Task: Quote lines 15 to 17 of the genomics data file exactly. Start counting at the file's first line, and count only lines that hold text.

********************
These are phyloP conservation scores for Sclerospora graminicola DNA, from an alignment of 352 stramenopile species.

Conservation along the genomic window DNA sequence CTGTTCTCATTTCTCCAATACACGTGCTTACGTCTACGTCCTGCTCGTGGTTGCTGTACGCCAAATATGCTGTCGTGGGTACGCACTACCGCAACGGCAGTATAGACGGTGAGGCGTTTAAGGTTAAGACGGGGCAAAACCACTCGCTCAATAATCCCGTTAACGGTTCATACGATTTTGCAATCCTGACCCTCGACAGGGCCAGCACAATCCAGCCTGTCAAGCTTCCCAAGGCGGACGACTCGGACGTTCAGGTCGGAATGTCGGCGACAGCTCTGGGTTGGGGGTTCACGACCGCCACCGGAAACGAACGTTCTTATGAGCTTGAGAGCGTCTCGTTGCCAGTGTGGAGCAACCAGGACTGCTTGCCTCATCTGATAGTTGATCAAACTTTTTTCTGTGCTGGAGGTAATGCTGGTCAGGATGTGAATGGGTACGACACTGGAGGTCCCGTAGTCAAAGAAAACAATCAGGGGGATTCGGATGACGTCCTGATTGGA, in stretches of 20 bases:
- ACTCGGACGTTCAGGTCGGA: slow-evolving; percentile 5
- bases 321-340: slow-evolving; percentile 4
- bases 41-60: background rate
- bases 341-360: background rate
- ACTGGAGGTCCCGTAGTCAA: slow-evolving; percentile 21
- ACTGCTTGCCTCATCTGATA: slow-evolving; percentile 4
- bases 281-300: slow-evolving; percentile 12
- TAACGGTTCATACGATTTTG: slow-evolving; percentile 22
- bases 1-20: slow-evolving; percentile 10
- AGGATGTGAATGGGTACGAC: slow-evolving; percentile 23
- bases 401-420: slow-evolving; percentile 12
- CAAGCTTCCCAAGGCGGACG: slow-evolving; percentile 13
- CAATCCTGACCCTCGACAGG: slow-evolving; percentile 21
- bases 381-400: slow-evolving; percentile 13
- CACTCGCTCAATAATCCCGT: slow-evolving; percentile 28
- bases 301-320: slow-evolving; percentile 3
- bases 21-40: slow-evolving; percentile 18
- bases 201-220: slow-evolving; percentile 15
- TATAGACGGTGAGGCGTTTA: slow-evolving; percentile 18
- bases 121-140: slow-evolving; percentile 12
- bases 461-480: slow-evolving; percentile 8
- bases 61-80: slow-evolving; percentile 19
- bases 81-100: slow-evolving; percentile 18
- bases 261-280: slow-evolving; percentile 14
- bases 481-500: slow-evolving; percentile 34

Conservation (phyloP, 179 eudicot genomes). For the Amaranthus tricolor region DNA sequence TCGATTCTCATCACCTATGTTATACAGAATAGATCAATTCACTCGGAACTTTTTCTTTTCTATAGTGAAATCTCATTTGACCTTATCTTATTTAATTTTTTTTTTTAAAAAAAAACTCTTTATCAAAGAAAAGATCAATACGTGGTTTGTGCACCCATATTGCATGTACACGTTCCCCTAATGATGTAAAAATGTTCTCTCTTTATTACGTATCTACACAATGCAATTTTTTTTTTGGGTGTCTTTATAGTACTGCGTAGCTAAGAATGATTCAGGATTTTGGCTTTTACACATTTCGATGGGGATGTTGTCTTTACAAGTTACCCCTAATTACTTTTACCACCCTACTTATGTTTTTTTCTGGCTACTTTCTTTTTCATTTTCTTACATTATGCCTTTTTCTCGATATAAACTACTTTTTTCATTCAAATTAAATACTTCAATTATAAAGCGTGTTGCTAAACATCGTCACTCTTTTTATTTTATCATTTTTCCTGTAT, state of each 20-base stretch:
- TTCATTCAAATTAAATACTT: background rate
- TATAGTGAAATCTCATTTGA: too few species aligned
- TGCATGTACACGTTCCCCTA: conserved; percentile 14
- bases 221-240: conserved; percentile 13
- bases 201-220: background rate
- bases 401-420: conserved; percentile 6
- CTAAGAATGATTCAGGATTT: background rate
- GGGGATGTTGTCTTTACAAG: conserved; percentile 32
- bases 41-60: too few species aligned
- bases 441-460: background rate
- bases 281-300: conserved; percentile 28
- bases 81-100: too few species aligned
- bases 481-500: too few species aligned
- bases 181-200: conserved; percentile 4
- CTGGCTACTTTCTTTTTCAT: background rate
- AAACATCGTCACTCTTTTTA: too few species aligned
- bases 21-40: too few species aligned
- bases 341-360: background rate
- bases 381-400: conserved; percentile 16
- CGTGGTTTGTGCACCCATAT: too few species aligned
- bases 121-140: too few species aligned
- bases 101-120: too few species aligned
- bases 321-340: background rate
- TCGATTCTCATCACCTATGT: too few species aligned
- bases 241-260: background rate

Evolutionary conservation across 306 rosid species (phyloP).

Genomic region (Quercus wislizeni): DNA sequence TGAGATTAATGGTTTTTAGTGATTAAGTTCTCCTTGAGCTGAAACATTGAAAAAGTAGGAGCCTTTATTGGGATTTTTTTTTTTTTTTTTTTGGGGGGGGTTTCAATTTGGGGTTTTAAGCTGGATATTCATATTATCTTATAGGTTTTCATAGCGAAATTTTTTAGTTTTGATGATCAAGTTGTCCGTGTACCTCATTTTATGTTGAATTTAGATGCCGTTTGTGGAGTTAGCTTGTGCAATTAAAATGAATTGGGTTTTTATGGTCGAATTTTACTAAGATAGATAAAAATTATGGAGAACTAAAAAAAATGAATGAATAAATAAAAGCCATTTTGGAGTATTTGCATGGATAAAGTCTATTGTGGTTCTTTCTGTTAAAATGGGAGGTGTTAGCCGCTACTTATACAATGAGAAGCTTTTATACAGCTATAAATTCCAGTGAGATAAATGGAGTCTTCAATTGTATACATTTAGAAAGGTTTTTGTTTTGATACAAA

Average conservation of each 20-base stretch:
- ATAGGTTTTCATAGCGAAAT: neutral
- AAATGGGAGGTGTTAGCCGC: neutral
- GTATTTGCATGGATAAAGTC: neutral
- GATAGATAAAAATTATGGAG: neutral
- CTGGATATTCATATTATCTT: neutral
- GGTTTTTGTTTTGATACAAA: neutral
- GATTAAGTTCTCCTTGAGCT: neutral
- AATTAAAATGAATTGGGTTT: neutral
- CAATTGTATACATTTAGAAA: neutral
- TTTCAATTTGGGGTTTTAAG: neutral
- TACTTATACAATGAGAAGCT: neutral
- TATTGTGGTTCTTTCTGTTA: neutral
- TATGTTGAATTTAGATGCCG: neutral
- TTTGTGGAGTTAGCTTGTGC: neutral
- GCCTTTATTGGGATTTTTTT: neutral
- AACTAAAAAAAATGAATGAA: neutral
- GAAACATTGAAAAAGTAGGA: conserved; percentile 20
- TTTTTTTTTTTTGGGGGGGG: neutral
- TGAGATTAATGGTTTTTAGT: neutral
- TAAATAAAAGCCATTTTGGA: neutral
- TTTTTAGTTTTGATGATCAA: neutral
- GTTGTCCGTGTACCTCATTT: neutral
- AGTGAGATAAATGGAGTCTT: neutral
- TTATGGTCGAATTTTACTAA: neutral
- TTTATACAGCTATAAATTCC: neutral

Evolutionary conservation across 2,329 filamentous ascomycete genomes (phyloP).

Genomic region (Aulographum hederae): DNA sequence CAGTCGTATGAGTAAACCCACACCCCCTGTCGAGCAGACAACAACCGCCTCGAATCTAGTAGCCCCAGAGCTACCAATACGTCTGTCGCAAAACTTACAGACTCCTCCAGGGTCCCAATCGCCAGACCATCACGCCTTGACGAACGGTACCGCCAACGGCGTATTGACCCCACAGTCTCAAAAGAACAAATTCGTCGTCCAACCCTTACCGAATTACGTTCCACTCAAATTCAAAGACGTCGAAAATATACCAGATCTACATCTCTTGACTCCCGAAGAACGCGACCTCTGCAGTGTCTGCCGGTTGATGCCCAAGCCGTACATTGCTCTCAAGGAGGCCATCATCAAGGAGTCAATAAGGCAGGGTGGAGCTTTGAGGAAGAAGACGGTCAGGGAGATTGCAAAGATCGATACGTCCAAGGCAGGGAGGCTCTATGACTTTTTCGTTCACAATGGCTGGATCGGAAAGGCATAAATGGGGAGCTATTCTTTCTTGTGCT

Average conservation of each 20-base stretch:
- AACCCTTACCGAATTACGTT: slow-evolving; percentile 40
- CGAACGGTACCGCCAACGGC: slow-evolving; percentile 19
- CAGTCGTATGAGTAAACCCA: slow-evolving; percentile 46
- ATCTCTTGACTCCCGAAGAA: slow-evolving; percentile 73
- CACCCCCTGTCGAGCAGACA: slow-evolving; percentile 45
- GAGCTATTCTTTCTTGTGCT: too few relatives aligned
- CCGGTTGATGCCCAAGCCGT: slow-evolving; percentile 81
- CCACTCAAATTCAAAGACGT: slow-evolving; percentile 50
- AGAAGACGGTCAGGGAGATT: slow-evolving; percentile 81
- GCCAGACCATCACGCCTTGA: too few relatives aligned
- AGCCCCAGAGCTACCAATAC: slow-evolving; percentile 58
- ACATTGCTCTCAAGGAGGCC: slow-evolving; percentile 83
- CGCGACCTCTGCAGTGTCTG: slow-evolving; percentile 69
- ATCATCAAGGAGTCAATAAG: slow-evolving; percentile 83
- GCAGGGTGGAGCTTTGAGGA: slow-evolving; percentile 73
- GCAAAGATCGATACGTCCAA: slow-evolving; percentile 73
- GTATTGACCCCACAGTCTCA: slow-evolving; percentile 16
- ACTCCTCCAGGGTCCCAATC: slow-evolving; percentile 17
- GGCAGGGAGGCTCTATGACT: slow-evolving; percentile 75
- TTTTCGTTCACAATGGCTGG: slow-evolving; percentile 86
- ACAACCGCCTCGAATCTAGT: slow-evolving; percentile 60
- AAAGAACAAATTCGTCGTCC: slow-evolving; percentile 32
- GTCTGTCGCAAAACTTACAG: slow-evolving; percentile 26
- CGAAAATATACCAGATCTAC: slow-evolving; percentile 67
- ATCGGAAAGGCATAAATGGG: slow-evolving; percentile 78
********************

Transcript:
- CAATCCTGACCCTCGACAGG: slow-evolving; percentile 21
- bases 381-400: slow-evolving; percentile 13
- CACTCGCTCAATAATCCCGT: slow-evolving; percentile 28